Artificial intelligence (AI) involves machines, programs and computers that can think, learn and make decisions on their own. This form of intelligence is already integrated into our everyday lives from music services that recommend new music based on our interests to new self-driving cars.
AI has seen a growing interest in many different sectors and it is likewise making its way into the space industry. We have already been using this decision-making form of intelligence with the rovers that are currently roaming the surface of Mars. Because it takes radio waves up to 22 minutes to travel between Earth and Mars, these robots must make some decisions without commands from mission control. Furthermore, mission controllers on Earth can only send and receive data or commands with the proper antennas during their allotted time (which may only be ten minutes per day due to all of the other space missions that require these antennas for communications too). To make their own decisions, the rovers use a driving system that uses AI to detect obstacles that it can avoid and to determine the best route for travel. For example, the NASA Curiosity rover can image its surroundings to plan a path to a particular feature (such as a rock) up to 50 meters away, while avoiding large obstacles along the way.
NASA's Mars Curiosity Rover (NASA, 2012)
Closer to home, the capsules being designed to bring astronauts and supplies to the International Space Station by Boeing and SpaceX will be relying on smart technology that is self-directed from launch to connection with the station. This also means future astronauts will spend less time training to use the vehicles their flying and more time on being able to notice if the vehicle is not doing what it is supposed to do. If a problem like this is noticed, the astronauts could then work with the ground crew to fix the problem and take control manually.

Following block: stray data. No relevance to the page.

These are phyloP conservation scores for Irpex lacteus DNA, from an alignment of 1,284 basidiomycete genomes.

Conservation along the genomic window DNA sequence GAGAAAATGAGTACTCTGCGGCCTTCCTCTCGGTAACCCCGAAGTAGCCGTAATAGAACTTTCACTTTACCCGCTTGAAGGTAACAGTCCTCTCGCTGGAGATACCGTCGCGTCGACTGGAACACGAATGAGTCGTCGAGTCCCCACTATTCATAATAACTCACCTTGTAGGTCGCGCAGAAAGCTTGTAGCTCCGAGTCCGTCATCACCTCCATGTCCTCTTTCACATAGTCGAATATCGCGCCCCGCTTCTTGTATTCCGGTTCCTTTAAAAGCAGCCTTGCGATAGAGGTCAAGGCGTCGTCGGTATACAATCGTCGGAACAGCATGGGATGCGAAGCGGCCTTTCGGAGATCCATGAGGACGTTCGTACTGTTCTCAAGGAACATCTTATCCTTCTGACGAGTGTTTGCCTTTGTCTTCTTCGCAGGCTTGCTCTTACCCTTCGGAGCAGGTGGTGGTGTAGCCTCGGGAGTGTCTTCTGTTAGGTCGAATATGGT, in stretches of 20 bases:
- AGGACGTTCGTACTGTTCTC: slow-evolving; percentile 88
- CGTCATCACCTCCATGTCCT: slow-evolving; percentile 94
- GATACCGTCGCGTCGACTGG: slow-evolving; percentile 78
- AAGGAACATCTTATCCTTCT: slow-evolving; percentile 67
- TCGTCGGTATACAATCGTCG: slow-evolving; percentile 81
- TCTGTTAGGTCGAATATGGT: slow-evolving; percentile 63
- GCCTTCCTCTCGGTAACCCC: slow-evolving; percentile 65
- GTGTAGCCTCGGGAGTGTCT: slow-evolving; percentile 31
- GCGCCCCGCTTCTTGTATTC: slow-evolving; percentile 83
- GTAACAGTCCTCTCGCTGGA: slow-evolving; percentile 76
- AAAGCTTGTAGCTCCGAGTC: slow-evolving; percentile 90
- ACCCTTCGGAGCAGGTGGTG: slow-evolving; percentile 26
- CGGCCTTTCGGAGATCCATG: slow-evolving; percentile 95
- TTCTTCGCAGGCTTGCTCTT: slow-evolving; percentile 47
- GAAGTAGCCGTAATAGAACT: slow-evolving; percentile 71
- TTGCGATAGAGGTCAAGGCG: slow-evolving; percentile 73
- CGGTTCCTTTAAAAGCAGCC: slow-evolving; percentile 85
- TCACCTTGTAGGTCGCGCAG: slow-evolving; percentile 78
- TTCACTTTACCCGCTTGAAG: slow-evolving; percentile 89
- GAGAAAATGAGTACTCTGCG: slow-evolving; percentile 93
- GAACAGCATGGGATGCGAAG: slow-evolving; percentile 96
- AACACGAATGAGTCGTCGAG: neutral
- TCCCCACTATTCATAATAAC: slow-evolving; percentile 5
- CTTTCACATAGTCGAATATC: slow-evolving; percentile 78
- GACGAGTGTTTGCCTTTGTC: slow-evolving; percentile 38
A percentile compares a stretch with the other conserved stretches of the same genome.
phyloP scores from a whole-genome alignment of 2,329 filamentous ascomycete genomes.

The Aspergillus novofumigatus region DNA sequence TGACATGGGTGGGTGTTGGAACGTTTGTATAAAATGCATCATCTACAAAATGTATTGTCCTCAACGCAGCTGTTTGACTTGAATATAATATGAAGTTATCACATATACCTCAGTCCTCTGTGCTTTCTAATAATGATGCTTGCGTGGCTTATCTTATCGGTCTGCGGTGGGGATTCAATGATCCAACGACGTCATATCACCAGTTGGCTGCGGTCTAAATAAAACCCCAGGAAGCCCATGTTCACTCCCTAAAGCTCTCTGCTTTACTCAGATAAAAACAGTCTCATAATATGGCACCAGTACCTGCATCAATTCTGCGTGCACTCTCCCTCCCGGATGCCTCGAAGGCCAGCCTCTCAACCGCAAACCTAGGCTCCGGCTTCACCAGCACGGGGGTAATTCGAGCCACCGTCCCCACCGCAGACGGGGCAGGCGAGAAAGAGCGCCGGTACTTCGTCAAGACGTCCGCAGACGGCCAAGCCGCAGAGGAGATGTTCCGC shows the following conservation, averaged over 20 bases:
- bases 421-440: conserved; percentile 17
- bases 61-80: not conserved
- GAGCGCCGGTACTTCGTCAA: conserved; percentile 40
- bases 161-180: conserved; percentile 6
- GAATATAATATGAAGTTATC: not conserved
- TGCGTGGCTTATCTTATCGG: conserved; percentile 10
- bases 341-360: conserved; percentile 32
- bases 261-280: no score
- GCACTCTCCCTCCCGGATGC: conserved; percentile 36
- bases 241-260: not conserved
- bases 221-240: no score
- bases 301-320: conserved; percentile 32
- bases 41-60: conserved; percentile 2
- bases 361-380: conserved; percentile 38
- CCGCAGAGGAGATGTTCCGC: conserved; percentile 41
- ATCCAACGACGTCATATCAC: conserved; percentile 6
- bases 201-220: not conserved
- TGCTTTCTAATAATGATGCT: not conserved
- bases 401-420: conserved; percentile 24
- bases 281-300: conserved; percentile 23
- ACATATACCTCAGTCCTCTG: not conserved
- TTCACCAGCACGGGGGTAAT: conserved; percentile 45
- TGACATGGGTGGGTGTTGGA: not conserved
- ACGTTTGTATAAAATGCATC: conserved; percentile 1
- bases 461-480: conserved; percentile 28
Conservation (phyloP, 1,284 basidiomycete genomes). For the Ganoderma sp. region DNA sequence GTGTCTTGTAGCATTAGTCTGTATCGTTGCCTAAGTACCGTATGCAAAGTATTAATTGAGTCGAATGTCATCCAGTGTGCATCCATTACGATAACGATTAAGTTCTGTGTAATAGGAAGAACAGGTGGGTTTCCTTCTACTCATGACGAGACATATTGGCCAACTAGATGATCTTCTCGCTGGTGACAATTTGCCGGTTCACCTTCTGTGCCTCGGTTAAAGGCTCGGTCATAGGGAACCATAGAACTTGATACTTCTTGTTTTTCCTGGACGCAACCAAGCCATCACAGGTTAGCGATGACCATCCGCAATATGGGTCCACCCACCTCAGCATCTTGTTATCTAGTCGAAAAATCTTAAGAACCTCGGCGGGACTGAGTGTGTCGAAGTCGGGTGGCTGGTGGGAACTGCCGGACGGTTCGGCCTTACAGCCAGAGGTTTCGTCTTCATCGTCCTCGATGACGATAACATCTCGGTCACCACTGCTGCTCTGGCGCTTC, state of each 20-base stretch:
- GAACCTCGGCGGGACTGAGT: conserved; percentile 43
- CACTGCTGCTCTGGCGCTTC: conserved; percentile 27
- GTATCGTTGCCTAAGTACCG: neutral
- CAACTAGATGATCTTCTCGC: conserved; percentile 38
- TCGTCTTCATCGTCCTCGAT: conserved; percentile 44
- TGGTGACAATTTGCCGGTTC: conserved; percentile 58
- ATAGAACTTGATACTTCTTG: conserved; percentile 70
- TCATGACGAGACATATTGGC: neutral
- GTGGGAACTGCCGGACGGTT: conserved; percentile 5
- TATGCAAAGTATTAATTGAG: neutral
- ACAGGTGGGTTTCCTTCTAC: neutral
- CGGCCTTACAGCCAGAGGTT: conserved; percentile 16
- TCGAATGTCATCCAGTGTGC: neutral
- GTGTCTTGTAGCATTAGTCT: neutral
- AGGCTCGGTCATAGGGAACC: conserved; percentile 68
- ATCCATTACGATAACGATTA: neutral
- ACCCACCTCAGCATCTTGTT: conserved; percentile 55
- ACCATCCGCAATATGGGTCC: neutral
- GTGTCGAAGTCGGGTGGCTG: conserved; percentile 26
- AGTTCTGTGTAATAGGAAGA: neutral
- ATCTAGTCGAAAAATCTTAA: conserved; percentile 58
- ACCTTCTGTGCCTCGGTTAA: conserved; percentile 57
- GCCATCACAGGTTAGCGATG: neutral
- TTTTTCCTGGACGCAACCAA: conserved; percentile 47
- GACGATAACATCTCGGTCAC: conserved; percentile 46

AI will continue to be a valuable tool for combing through large amounts of information. For example, it is being considered as a way to find life on new planets. AI networks can find patterns that humans may not be able to spot themselves to select planets that have the right conditions to support life for us to explore. Because space is so big, it contains countless stars and planets that can be quicker analysed by computers than humans.
In the future, it is likely that AI will also decide the behaviour of things that we send to space instead of human prompts from Earth. For example, we will be sending spacecraft further into space then ever before. Due to this distance, they are not always within range to communicate information back to Earth. This means that the spacecraft will need to be smart enough to learn and eventually decide when and how to return the data that they have collected. Because we will be travelling further into the unknown, these spacecraft will also need to make decisions on their own in new environments (like new forces of gravity, different temperature ranges and unknown dust or asteroid encounters).
When sending astronauts on longer missions and to further destinations in the solar system, AI will also be used to help humans respond to unexpected events. Software that is able to respond to medical emergencies or broken equipment will better prepare the astronauts for these future missions. For example, if a medical procedure needs to take place on board a spaceship of astronauts that is far from Earth, live communication with a doctor or surgeon on Earth will not be possible. Instead, the spaceship’s machines will be capable of learning and reasoning to assist in these scenarios.
In June 2018, the small AI robot named CIMON flew to the space station on the SpaceX Dragon cargo capsule.Developed by Europe's Airbus on behalf of Germany's DLR, the 5-kilogram sphere can talk to people, who it can recognize with the help of facial-recognition software. By conducting experiments and assisting the astronauts, the robot was a valuable mission partner during its brief two-day stay on the station. This project aims to demonstrate how humans and machines can effectively interact and cooperate on space missions.
CIMON , the AI space robot (DLR/T. Bourry/ESA) Source
In general, new spacecraft will be capable of being more independent, self-reliant and autonomous. Because scientists and cannot predict when or where discoveries will be made in space, AI will be a helpful tool to help space technology watch for things, to notice important findings and for sending important information back to us on Earth. Finally, AI will reduce costs by lowering the needed ground operations conducted by people, which also means that that it could lower risks for human workers.